I’ve decided that happiness is a dust-free keyboard. This insight happened this week when I took my PC to the CSTA Conference instead of my Mac. The difference between the two? My Mac is truly portable. My PC is more of a desktop replacement. I have it elevated on this desk with a separate keyboard and mouse for daily use (like blogging that I’m doing right now). The mouse and keyboard didn’t make the trip; I just used the built-in keyboard that took a day’s worth of key travel before the keys all worked properly. I guess my keyboard will be on the vacuuming list for the future. My once a day Swiffer job doesn’t seem to do a good enough job.
Fortunately, you don’t need a complete keyboard so I was still able to enjoy some reading while on the road. Here’s some of what I caught from excellent Ontario Edubloggers.
I like the comment that Alan Rickels uses to close the post as his final thought and call to action.
In the post, he shares some of the resources that he uses with his students and his own work. Choosing the one perfect tool and using only it in this day and age is incredibly short-sighted. It’s like going to the race track and putting your entire savings account on Horse #3. You’d better be right or you’re in big trouble. More and more, the correct answer appears to be “web” but there’s a big risk in focussing on just one web service.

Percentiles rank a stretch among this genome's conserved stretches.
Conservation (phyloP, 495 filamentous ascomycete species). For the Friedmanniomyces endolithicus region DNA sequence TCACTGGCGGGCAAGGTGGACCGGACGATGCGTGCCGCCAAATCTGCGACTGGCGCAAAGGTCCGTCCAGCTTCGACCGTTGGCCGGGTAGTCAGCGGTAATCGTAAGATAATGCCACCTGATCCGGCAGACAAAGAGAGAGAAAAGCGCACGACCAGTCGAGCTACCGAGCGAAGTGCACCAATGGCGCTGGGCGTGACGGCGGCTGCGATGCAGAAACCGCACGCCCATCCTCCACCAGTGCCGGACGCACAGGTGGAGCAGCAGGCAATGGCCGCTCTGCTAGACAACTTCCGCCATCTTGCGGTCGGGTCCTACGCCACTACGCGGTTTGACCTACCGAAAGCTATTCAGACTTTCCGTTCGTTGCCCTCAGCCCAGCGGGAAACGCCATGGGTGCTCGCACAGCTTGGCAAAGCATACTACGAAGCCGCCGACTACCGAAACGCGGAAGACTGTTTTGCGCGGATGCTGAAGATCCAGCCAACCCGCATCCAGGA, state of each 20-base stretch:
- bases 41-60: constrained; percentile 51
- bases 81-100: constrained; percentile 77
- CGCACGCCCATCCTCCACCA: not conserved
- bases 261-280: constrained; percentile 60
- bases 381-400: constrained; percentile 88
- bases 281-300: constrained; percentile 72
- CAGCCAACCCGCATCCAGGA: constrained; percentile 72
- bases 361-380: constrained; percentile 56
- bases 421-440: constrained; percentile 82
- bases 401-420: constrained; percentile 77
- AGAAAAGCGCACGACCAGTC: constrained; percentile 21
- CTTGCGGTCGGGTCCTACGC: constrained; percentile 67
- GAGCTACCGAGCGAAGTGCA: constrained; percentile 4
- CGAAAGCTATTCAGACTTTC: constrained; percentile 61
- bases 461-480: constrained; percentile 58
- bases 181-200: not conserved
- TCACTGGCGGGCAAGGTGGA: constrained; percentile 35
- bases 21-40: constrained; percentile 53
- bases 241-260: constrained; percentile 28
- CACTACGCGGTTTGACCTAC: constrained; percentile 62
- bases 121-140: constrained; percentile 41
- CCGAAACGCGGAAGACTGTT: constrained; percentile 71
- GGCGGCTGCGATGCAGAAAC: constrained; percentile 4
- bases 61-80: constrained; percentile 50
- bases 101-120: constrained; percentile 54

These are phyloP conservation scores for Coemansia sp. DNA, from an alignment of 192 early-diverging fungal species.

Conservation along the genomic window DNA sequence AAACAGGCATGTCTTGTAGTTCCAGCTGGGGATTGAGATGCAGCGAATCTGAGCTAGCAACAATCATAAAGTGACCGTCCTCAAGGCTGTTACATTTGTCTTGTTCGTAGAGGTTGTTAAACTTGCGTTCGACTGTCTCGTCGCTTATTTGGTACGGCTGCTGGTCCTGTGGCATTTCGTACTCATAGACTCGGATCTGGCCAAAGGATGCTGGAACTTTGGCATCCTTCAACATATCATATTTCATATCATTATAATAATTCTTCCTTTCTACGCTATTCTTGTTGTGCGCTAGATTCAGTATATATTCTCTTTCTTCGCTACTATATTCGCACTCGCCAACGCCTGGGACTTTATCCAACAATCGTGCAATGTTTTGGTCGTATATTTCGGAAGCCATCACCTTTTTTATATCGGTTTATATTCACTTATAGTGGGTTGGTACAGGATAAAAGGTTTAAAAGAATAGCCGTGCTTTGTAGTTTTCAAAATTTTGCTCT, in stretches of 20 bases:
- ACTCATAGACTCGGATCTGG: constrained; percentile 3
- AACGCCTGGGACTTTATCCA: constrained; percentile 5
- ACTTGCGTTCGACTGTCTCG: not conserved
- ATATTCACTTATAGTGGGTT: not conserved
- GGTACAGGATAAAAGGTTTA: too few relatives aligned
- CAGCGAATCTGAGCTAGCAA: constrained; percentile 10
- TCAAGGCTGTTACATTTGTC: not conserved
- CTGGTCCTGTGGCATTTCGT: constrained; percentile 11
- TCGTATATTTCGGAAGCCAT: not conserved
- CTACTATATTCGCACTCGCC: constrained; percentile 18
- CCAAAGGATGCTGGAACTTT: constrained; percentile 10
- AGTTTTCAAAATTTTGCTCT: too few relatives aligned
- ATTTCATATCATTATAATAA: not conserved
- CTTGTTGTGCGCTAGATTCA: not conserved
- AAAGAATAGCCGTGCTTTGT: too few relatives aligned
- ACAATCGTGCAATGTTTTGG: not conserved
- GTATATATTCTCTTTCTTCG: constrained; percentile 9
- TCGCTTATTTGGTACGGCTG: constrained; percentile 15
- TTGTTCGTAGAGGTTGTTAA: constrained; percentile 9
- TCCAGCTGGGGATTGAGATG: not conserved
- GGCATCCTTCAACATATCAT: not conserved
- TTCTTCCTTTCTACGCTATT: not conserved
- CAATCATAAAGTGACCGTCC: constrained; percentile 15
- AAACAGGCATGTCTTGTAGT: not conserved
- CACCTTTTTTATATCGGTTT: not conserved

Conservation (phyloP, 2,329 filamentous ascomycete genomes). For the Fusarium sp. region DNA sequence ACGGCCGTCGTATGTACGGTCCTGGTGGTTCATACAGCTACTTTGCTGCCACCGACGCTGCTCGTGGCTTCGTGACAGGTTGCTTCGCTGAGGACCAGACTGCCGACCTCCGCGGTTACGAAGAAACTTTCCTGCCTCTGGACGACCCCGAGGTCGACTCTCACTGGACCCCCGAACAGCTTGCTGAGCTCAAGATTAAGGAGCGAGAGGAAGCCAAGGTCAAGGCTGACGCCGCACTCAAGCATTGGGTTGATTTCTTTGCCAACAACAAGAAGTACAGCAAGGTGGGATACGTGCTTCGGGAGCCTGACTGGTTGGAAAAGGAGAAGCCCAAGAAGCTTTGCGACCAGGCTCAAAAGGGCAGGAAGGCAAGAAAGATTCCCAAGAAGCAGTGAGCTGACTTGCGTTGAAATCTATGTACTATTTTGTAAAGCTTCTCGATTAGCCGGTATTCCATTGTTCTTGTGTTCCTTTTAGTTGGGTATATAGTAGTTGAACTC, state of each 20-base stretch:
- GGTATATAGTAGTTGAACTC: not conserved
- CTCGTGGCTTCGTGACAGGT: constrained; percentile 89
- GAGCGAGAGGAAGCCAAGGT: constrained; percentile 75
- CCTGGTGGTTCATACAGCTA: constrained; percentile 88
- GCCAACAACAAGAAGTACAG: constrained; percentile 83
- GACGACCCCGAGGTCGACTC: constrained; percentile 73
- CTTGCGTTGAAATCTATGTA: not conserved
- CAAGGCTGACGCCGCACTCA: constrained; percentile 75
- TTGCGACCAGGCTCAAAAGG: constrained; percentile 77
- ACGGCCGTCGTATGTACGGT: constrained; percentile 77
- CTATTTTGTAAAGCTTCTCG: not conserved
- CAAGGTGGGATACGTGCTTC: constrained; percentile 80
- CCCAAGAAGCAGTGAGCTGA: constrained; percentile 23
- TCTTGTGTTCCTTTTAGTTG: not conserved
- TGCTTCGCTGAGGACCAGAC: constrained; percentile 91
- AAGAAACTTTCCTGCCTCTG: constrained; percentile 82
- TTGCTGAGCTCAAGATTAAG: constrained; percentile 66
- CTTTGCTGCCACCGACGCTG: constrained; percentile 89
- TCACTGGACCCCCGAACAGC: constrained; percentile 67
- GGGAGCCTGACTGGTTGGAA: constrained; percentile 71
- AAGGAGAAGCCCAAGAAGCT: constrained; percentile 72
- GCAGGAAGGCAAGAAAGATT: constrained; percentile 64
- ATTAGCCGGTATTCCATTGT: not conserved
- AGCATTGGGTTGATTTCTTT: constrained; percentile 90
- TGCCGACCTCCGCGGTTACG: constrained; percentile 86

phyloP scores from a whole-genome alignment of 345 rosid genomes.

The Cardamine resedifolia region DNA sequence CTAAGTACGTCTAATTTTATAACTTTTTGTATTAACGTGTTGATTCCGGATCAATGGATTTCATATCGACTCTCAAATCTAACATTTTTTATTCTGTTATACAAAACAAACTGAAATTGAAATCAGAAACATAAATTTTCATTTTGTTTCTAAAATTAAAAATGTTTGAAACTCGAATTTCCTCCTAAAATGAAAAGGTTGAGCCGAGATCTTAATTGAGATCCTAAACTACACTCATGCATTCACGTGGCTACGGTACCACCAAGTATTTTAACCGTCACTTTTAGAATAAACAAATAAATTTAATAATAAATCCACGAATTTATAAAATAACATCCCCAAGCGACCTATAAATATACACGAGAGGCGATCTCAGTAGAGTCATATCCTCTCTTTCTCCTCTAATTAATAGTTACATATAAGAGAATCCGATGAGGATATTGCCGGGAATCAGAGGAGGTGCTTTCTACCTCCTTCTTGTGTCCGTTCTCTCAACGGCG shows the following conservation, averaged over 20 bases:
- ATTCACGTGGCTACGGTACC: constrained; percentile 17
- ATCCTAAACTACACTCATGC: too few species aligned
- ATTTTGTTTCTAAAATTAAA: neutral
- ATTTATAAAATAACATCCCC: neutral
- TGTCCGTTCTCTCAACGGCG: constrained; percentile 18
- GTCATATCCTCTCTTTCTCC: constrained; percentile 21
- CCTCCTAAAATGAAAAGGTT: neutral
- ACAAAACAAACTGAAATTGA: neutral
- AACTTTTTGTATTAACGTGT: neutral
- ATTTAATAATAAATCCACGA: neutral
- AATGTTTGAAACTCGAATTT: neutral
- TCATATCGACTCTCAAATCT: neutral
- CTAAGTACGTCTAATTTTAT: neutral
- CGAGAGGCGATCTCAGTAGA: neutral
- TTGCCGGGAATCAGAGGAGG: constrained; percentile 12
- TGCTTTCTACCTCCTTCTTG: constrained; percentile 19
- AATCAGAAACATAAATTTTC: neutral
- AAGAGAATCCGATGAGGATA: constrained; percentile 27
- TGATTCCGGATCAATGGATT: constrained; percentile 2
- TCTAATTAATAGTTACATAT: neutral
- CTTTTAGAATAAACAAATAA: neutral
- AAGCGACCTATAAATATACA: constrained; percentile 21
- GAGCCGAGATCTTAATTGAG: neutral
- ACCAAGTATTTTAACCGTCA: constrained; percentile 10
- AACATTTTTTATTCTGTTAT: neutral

Stephen Hurley offers a different look at what might make negotiations in Ontario work better.
I’ve been on a negotiating team and Stephen’s image rings pretty true to what I recall. The only difference was that both teams had private rooms to go to when discussing the current proposals or modifications on the table. Of course, lots of coffee, as Stephen notes is crucial.
Maybe the answer to an expedited solution is to increase the amount of coffee and NOBODY leaves the room for a washroom break until an agreement is reached. I mean, they’ve tried everything else, haven’t they?
I love the title of this post from Amy Bowker. I would just add “but only if you’re doing it right”.
Read the entire post to catch the essence of her presentation at the ETFO summer institute and, at the very bottom, there’s a nice collection of online resources. Learning on the fly, she was able to add them to her post as evidence of her learning.
If you are looking for inspiration to return to school and pick up the Grade 11 English course that you struggled with, this post by Helena Mesich might be it.
Talk about the need for purposeful reading and production of media…
The world needs more hack-a-thons. It’s here where you take your assigned learning and go way beyond the box to create something new, inspired, and innovative.
I found this very intriguing. We’ve seen the traditional approach to this and it’s proven to not be 100% effective so this hackathon offering offers another approach. Follow through to their website at Think Twice for Change.
After writing this post, I’m so impressed with the range of thinking and ideas happening with great educational bloggers. Please take a moment to click through and share their resources with your colleagues. And, of course, check out all of the Ontario Edubloggers collected here. And, if you’re blogging but not on the list, add yourself with the Google Form and you will be as soon as I can get you added.